The Atlas stone is one strongman’s oldest lifts and the first thing people think about when they think of strongman competition. Although it seems like an easy enough movement just lifting up a stone, it is more complex than that. Let’s go over the setup as well as how to complete the lift in the safest manner possible.
First will set up your stance by straddling directly over the top of the stone.
Next, we reach straight down and pinch the stone between your forearms and elbows, with your hands as deep as possible (under the stone) to maximize surface area on the stone.
Then, lift the stone off the ground using technique more like an RDL than a conventional deadlift.
Load the stone into your lap by bringing your feet together and sitting back. Common mis-cue: lifters are often told to bring their knees together to load the stone onto their lap. This puts unnecessary strain on the knees. Instead: a better cue is to bring the feet together; the knees will automatically follow.
Bring arms over the top of the stone at about 10:00 and 2:00 positions.
Finally, let your hips come up first, then explode bring them through and extend as the stone is pulled up the body (and over any hurdles). Think of the stone “rolling” up your chest.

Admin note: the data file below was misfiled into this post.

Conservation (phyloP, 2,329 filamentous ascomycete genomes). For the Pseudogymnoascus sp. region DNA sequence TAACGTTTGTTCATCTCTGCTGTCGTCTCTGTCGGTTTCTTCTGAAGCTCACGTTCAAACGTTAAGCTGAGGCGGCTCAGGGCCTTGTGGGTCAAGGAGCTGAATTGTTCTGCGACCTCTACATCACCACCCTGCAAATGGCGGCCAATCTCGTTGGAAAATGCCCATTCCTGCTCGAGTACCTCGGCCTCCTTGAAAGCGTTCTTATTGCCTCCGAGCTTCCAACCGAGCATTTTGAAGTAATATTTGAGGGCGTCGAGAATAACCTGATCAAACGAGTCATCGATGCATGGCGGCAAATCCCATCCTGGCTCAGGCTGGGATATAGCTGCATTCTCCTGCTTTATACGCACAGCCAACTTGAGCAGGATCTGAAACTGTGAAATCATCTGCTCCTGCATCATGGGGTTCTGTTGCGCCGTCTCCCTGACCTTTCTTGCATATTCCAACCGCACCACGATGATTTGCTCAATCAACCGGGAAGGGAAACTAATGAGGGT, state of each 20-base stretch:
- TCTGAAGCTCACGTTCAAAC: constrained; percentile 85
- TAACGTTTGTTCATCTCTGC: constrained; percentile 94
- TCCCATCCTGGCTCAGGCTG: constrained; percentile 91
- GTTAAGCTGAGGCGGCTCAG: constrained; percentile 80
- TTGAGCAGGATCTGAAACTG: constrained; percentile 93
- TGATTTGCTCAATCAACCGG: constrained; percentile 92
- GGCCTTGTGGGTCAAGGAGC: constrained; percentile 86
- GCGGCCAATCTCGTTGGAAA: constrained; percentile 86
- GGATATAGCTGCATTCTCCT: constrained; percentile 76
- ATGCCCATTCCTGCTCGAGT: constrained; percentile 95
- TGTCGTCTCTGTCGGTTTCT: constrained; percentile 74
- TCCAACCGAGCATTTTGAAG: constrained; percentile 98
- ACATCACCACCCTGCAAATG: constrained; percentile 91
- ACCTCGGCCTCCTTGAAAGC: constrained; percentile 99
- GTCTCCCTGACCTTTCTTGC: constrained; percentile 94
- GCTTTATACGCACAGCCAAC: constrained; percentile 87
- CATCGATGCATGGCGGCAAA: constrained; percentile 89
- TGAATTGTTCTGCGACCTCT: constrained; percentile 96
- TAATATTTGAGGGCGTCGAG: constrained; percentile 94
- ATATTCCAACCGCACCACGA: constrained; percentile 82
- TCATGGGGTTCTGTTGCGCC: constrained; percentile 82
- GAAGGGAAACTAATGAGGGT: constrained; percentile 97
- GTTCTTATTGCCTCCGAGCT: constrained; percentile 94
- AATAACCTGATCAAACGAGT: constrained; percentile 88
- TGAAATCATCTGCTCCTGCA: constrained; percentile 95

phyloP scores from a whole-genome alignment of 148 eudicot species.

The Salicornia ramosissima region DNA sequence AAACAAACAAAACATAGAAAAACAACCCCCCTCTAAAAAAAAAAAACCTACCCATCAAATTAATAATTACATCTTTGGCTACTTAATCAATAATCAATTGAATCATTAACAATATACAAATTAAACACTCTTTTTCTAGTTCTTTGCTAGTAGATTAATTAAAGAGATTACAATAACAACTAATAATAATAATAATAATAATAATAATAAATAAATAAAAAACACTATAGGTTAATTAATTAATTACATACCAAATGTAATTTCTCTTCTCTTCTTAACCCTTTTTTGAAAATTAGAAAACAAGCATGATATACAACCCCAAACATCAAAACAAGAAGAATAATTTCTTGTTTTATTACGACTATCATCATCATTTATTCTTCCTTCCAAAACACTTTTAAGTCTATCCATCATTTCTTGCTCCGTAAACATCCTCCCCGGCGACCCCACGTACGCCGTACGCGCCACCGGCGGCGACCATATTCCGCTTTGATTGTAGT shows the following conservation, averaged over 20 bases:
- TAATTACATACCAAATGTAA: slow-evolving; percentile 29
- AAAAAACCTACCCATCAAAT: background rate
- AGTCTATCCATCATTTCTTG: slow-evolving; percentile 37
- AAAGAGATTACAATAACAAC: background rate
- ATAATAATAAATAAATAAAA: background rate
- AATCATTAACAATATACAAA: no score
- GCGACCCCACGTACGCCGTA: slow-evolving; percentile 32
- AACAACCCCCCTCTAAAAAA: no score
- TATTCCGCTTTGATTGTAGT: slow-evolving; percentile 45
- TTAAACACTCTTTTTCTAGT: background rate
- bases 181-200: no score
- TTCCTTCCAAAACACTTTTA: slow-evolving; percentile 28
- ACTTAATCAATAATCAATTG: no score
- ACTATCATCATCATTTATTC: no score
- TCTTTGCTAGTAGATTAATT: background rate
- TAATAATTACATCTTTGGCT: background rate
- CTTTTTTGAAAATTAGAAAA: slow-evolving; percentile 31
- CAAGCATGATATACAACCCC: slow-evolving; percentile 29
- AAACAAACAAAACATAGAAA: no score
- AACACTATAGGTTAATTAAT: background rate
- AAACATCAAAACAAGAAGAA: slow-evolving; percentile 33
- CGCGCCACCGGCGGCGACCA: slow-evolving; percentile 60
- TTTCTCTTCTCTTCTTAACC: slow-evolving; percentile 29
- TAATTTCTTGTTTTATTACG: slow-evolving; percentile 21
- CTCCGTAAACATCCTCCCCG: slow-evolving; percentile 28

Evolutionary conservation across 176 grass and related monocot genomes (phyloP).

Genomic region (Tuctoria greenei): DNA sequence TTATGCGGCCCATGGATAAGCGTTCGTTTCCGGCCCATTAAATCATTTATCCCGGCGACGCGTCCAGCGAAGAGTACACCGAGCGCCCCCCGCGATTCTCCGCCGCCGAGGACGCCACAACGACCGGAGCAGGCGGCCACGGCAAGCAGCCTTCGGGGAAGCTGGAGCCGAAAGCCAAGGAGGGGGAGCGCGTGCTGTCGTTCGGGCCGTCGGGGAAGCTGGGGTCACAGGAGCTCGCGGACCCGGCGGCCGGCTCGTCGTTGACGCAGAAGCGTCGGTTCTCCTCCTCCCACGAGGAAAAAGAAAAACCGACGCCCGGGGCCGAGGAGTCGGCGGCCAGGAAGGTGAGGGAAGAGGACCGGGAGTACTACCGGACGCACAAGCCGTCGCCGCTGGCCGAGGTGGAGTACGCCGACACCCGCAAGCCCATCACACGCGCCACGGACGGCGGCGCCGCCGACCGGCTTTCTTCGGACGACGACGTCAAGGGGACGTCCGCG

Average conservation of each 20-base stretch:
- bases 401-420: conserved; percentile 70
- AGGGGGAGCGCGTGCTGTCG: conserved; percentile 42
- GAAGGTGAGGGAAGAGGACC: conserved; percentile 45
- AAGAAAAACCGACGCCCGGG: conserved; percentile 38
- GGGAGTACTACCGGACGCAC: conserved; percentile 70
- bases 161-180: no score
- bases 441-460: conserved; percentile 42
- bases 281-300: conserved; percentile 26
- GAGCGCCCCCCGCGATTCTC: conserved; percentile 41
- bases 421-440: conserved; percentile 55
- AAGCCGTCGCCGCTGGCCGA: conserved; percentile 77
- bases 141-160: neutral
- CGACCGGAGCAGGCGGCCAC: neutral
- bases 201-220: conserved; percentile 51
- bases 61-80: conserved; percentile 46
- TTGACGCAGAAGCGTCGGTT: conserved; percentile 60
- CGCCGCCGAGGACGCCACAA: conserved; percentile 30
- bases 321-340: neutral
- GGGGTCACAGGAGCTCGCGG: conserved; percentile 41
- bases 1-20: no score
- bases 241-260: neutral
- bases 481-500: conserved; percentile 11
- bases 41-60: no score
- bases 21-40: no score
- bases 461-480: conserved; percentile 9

A stance that is too wide will not allow you to build up the speed needed to lift the stone high enough to load it on to a platform or over a bar. A stance that is too narrow will make you unstable. The perfect stance is generally a little narrower than your jumping stance. When picking the stone off the ground, you do not want to lift it like a conventional or sumo deadlift; it does not give you the best leverage.
Instead, think of it more as a Romanian deadlift (RDL), or a wide stance RDL, to pick the stone effectively. Your hips should be high with a slight bend in the knees. When the stone is in your lap and you are about to load it, you do not want to reach your hands underneath it; this places unnecessary strain on the biceps. By placing your hands under the stone and exerting the muscles in your shoulders and biceps, you are not only far less effective, but also at great risk of injury. Your shoulders are much weaker than the larger muscles of your back. Instead, place your hands at the 10:00 and 2:00 positions on the stone so that the load is placed on the larger muscles of the back as you pull the stone up your torso to load it. You are far less likely to injure yourself, and will be utilizing muscles much larger and stronger to load the stone.
These are the absolute basics to this movement! If you want more come to Strongman Sundays!! Coach Reuben would love to help! Also good luck to all the Bears competing this weekend in Durango!